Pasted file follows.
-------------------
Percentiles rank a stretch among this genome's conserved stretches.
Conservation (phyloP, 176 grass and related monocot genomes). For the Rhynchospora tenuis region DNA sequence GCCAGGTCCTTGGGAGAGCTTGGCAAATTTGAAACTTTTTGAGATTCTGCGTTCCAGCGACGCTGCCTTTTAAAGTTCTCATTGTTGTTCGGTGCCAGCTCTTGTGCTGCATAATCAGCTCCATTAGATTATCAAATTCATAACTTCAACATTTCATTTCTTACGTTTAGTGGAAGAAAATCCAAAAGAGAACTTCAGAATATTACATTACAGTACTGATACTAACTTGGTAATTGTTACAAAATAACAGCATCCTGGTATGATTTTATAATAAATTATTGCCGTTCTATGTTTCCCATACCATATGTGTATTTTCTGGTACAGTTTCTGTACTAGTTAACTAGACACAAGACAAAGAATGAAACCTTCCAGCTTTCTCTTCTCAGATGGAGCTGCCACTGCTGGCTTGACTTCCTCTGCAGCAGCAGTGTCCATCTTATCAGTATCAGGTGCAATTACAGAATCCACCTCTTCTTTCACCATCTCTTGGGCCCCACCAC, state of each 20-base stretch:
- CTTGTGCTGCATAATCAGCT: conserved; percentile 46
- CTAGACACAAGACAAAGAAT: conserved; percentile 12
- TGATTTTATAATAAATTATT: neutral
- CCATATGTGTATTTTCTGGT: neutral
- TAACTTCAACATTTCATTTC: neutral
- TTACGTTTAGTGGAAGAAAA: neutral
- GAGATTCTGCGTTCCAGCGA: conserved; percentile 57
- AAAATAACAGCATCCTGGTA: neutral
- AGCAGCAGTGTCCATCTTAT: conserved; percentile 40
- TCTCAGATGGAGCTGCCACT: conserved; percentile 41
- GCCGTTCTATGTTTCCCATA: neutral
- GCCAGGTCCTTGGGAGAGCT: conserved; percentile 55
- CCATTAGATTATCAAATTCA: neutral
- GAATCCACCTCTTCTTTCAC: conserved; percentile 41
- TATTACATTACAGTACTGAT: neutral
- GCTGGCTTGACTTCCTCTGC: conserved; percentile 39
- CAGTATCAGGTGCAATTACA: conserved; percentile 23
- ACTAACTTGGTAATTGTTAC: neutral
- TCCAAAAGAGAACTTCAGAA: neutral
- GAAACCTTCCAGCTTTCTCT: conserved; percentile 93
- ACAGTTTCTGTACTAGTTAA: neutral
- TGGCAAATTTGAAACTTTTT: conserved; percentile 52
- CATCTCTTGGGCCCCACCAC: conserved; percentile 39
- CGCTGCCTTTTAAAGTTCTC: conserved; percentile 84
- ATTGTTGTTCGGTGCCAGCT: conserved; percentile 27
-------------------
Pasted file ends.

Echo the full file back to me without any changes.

Percentiles rank a stretch among this genome's conserved stretches.
Conservation (phyloP, 176 grass and related monocot genomes). For the Rhynchospora tenuis region DNA sequence GCCAGGTCCTTGGGAGAGCTTGGCAAATTTGAAACTTTTTGAGATTCTGCGTTCCAGCGACGCTGCCTTTTAAAGTTCTCATTGTTGTTCGGTGCCAGCTCTTGTGCTGCATAATCAGCTCCATTAGATTATCAAATTCATAACTTCAACATTTCATTTCTTACGTTTAGTGGAAGAAAATCCAAAAGAGAACTTCAGAATATTACATTACAGTACTGATACTAACTTGGTAATTGTTACAAAATAACAGCATCCTGGTATGATTTTATAATAAATTATTGCCGTTCTATGTTTCCCATACCATATGTGTATTTTCTGGTACAGTTTCTGTACTAGTTAACTAGACACAAGACAAAGAATGAAACCTTCCAGCTTTCTCTTCTCAGATGGAGCTGCCACTGCTGGCTTGACTTCCTCTGCAGCAGCAGTGTCCATCTTATCAGTATCAGGTGCAATTACAGAATCCACCTCTTCTTTCACCATCTCTTGGGCCCCACCAC, state of each 20-base stretch:
- CTTGTGCTGCATAATCAGCT: conserved; percentile 46
- CTAGACACAAGACAAAGAAT: conserved; percentile 12
- TGATTTTATAATAAATTATT: neutral
- CCATATGTGTATTTTCTGGT: neutral
- TAACTTCAACATTTCATTTC: neutral
- TTACGTTTAGTGGAAGAAAA: neutral
- GAGATTCTGCGTTCCAGCGA: conserved; percentile 57
- AAAATAACAGCATCCTGGTA: neutral
- AGCAGCAGTGTCCATCTTAT: conserved; percentile 40
- TCTCAGATGGAGCTGCCACT: conserved; percentile 41
- GCCGTTCTATGTTTCCCATA: neutral
- GCCAGGTCCTTGGGAGAGCT: conserved; percentile 55
- CCATTAGATTATCAAATTCA: neutral
- GAATCCACCTCTTCTTTCAC: conserved; percentile 41
- TATTACATTACAGTACTGAT: neutral
- GCTGGCTTGACTTCCTCTGC: conserved; percentile 39
- CAGTATCAGGTGCAATTACA: conserved; percentile 23
- ACTAACTTGGTAATTGTTAC: neutral
- TCCAAAAGAGAACTTCAGAA: neutral
- GAAACCTTCCAGCTTTCTCT: conserved; percentile 93
- ACAGTTTCTGTACTAGTTAA: neutral
- TGGCAAATTTGAAACTTTTT: conserved; percentile 52
- CATCTCTTGGGCCCCACCAC: conserved; percentile 39
- CGCTGCCTTTTAAAGTTCTC: conserved; percentile 84
- ATTGTTGTTCGGTGCCAGCT: conserved; percentile 27